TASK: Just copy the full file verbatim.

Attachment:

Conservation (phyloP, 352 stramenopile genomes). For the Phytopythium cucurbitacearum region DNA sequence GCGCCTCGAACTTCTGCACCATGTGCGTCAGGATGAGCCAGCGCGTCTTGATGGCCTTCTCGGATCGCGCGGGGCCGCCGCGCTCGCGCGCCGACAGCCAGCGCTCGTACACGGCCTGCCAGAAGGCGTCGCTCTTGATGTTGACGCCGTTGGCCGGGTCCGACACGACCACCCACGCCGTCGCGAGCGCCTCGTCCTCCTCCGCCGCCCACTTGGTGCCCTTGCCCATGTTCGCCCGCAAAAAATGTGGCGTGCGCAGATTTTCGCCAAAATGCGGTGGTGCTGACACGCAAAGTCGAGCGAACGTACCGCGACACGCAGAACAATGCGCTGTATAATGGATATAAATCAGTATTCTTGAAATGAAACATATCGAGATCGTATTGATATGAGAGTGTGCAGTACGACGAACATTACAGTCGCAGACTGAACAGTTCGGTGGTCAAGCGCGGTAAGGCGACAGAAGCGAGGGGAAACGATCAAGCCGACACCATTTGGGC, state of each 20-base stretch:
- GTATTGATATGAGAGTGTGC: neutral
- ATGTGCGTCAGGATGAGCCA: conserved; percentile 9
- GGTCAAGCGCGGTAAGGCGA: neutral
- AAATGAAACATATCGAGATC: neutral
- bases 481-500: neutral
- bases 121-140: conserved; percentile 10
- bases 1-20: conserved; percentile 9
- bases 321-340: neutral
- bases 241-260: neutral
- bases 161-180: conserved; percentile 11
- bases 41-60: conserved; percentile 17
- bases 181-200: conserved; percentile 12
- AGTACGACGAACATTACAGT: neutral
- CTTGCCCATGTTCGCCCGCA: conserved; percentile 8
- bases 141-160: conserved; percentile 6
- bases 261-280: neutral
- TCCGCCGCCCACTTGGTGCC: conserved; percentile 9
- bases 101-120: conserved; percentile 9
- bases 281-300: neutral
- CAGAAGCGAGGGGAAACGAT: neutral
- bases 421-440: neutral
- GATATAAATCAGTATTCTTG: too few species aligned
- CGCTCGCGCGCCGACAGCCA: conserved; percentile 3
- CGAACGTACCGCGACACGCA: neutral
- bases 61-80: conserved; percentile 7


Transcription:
Conservation (phyloP, 352 stramenopile genomes). For the Phytopythium cucurbitacearum region DNA sequence GCGCCTCGAACTTCTGCACCATGTGCGTCAGGATGAGCCAGCGCGTCTTGATGGCCTTCTCGGATCGCGCGGGGCCGCCGCGCTCGCGCGCCGACAGCCAGCGCTCGTACACGGCCTGCCAGAAGGCGTCGCTCTTGATGTTGACGCCGTTGGCCGGGTCCGACACGACCACCCACGCCGTCGCGAGCGCCTCGTCCTCCTCCGCCGCCCACTTGGTGCCCTTGCCCATGTTCGCCCGCAAAAAATGTGGCGTGCGCAGATTTTCGCCAAAATGCGGTGGTGCTGACACGCAAAGTCGAGCGAACGTACCGCGACACGCAGAACAATGCGCTGTATAATGGATATAAATCAGTATTCTTGAAATGAAACATATCGAGATCGTATTGATATGAGAGTGTGCAGTACGACGAACATTACAGTCGCAGACTGAACAGTTCGGTGGTCAAGCGCGGTAAGGCGACAGAAGCGAGGGGAAACGATCAAGCCGACACCATTTGGGC, state of each 20-base stretch:
- GTATTGATATGAGAGTGTGC: neutral
- ATGTGCGTCAGGATGAGCCA: conserved; percentile 9
- GGTCAAGCGCGGTAAGGCGA: neutral
- AAATGAAACATATCGAGATC: neutral
- bases 481-500: neutral
- bases 121-140: conserved; percentile 10
- bases 1-20: conserved; percentile 9
- bases 321-340: neutral
- bases 241-260: neutral
- bases 161-180: conserved; percentile 11
- bases 41-60: conserved; percentile 17
- bases 181-200: conserved; percentile 12
- AGTACGACGAACATTACAGT: neutral
- CTTGCCCATGTTCGCCCGCA: conserved; percentile 8
- bases 141-160: conserved; percentile 6
- bases 261-280: neutral
- TCCGCCGCCCACTTGGTGCC: conserved; percentile 9
- bases 101-120: conserved; percentile 9
- bases 281-300: neutral
- CAGAAGCGAGGGGAAACGAT: neutral
- bases 421-440: neutral
- GATATAAATCAGTATTCTTG: too few species aligned
- CGCTCGCGCGCCGACAGCCA: conserved; percentile 3
- CGAACGTACCGCGACACGCA: neutral
- bases 61-80: conserved; percentile 7